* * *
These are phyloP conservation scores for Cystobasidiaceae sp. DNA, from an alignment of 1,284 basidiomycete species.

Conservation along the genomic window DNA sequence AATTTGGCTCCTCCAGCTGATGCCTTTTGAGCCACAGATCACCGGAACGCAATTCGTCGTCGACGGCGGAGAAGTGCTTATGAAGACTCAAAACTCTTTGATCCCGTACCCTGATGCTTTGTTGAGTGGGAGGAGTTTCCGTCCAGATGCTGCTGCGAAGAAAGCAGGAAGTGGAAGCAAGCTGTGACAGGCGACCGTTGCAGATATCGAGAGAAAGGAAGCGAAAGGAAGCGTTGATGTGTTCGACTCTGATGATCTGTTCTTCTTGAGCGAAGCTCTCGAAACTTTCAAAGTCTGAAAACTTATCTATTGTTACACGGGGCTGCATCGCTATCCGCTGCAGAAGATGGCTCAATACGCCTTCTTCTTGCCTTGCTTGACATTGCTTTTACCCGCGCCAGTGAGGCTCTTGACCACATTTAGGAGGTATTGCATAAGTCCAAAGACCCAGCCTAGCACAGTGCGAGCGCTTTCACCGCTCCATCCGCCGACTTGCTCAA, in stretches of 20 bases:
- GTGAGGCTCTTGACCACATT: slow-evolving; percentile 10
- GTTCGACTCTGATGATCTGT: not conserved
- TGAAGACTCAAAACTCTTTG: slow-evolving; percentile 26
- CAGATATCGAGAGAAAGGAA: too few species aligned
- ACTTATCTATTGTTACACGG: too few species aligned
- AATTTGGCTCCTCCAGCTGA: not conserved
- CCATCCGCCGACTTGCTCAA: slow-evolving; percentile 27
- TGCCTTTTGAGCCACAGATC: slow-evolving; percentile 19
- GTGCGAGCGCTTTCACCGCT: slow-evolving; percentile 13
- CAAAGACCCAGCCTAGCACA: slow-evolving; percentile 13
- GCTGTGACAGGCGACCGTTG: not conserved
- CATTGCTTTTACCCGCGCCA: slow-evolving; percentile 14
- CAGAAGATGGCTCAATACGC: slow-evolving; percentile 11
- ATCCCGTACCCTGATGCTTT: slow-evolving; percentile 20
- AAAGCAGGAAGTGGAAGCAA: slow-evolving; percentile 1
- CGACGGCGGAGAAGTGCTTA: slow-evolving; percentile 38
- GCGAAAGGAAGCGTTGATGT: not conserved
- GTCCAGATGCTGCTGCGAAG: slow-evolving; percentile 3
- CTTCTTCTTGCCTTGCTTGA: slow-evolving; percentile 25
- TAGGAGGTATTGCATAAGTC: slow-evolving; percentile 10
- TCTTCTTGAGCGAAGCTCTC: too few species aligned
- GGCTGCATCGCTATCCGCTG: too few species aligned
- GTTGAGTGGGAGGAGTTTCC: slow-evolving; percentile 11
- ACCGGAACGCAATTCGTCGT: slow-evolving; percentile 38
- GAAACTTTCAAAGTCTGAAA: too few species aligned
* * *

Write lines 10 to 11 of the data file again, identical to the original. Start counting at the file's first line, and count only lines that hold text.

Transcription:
- TGCCTTTTGAGCCACAGATC: slow-evolving; percentile 19
- GTGCGAGCGCTTTCACCGCT: slow-evolving; percentile 13